Posted on: November 23rd, 2022
Mezzanine debt is an extremely valuable form of growth capital often used to fund acquisitions or intense growth stages that stretch beyond bank financing limits. It is available to middle market companies with minimum revenue and EBITDA levels of $15 million and $3 million respectively, in loan sizes ranging from $7 million up to $100+ million. The mezzanine debt industry is comprised of several different types of providers including SBIC mezzanine debt firms, public funds known as business development corporations and private debt funds affiliated with larger asset managers. These mezzanine debt lenders provide the hard-to-fill capital requirement residing between where a bank loan ends and where the equity layer begins. An equity layer in a non-change of control deal is the implied equity value of a company, assuming it was being sold.
In these situations, mezzanine debt lenders will lend to a company without the need for cash equity to come in behind them, relying solely upon the cash flow growth and implied equity value. They are frequently the only institutional provider of risk capital to a company and lack sufficient collateral or a personal guarantee to secure repayment of principal. Their loan amount is usually 3 to 4 times a company’s EBITDA, translating to an even larger multiple of free cash flow when capital expenditures, taxes and working capital requirements are factored in. Given the ubiquity of performance volatility in the middle market corporate sector and the risk level of these loans, mezzanine debt lenders use various covenant approaches to ensure the underlying health of the borrower.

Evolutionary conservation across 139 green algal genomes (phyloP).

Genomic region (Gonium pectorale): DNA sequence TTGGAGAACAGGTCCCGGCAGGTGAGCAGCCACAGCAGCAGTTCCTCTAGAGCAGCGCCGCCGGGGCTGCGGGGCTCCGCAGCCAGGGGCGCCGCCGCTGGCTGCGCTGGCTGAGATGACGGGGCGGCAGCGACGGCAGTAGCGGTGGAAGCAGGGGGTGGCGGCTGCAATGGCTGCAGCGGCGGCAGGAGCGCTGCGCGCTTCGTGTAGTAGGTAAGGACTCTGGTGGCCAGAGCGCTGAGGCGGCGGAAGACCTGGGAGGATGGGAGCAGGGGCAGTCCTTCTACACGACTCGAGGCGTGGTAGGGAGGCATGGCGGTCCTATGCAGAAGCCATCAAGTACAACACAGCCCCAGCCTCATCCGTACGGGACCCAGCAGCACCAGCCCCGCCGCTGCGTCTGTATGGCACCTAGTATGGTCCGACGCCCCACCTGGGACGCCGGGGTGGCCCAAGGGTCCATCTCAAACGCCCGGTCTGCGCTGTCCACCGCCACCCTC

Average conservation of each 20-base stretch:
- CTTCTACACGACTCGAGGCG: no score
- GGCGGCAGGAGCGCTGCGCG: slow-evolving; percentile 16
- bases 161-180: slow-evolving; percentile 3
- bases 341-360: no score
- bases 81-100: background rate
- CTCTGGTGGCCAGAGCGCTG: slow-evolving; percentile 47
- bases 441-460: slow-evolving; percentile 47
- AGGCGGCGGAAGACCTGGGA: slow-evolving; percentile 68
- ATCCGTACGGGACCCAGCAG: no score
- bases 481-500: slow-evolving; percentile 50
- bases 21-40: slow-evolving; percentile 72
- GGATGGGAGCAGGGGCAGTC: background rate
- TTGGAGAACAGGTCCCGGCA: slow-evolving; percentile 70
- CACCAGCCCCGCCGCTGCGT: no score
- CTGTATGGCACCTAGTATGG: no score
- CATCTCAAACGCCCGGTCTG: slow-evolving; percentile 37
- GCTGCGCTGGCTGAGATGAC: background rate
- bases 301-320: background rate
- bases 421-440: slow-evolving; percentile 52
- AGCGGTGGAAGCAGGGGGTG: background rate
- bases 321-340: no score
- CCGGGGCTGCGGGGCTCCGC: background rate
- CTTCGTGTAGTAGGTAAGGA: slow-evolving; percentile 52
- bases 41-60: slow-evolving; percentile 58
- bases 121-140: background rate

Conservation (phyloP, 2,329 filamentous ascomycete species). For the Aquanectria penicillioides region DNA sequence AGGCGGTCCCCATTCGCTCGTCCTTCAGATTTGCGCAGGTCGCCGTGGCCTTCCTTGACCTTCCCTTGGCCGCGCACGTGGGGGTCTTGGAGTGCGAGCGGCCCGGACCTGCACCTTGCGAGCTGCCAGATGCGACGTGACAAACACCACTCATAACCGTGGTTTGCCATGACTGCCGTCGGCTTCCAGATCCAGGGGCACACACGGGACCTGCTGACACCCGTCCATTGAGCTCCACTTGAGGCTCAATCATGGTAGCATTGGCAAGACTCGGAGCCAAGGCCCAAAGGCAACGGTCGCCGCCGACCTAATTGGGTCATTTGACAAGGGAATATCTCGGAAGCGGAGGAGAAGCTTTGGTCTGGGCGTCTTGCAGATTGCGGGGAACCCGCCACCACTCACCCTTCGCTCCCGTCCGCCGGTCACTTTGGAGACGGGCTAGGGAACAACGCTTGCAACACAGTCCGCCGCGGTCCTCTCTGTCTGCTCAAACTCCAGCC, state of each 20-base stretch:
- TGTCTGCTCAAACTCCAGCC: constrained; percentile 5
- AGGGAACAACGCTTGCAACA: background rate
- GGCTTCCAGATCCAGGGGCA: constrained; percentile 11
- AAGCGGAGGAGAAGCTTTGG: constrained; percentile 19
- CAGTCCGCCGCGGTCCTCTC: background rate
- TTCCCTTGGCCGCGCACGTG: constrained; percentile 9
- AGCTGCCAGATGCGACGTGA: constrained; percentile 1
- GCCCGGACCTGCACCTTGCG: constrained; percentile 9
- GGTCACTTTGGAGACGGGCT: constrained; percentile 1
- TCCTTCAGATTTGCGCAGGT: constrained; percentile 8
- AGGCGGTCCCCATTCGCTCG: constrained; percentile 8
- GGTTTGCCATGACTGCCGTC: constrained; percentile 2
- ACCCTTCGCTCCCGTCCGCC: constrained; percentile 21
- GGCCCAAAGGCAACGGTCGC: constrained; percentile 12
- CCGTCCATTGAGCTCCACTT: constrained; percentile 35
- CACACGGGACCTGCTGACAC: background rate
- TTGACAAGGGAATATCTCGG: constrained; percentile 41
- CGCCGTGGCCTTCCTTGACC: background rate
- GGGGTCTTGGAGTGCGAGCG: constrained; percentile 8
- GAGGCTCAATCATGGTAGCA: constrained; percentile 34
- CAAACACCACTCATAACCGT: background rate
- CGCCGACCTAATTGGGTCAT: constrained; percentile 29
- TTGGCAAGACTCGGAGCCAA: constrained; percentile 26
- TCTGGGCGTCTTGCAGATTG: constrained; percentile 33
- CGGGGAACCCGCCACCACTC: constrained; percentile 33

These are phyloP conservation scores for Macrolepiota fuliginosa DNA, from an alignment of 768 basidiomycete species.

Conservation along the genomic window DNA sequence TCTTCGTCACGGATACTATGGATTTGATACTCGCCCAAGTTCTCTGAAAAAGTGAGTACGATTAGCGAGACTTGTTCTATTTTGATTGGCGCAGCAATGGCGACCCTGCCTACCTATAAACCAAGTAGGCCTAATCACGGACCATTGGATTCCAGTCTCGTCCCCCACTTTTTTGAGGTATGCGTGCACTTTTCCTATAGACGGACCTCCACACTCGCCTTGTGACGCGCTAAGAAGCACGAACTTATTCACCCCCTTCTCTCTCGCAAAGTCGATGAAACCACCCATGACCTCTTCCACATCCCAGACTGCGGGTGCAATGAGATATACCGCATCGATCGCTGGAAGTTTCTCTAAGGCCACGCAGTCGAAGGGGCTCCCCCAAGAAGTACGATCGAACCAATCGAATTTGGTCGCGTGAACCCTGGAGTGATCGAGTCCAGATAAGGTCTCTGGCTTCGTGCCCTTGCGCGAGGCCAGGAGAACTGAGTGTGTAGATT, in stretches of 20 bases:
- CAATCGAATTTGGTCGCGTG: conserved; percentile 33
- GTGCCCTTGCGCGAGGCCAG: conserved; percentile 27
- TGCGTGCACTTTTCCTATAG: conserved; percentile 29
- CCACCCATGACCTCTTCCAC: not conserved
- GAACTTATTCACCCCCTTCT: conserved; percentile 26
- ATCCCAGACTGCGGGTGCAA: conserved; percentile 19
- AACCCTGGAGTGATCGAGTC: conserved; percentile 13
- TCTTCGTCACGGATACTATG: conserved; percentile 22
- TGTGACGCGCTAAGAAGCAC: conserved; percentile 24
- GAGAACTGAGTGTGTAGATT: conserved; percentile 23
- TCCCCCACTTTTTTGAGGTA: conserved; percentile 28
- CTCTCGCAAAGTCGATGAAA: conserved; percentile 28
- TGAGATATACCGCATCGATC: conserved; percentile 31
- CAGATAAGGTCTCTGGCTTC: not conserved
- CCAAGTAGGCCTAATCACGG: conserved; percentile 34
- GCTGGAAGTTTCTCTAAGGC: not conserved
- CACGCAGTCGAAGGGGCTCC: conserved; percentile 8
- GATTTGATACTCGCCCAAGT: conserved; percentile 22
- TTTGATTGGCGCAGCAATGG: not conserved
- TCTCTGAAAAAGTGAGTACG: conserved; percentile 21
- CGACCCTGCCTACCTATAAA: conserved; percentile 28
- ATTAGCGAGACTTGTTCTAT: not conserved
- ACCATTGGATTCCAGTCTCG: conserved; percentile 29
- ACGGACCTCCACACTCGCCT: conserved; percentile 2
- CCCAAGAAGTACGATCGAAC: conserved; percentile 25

Covenants are used as an early warning signal by mezzanine debt lenders to detect financial issues before they spiral out of control, allowing the company to quickly get back on track. The major financial covenants used are a fixed charge coverage ratio, a leverage ratio, and a minimum EBITDA level. The fixed charge ratio covenant uses EBITDA minus capex, taxes and distributions as the numerator and interest expense and loan principal payments as the denominator. This metric tests if the company has enough cash flow to cover all its fixed charges, and a ratio lower than 1.0 spells possible trouble. The market level for the Fixed Charge covenant ratio is 1.25 and well performing companies are usually at the level of 1.5+. The leverage ratio covenant uses total funded debt as the numerator and EBITDA as the denominator. The standard market level is usually a quarter to a half of turn higher than the funded multiple at closing.
If the deal closes at 3 times, then the leverage ratio covenant is usually set at 3.25 to 3.50 times. Minimum EBITDA is straightforward and is usually calculated at a 15% discount to projected EBITDA. All covenants follow a twelve-month historical look back on a trailing twelve-month basis, which means there is a lagged effect to covenant activation. If a company has three strong quarters followed by a disastrous quarter, the trailing twelve-month measurement convention functions to smooth out the effect of the bad quarter. If the bad quarter is the start of a long down trend, then usually by the end of the second bad quarter, the covenants will be tripped. Most mezzanine debt lenders use covenants as constructive guardrails for their borrowers. If there is a covenant breach, they usually work with the company to get it back on track. If there is good faith between the parties, a default is rarely called.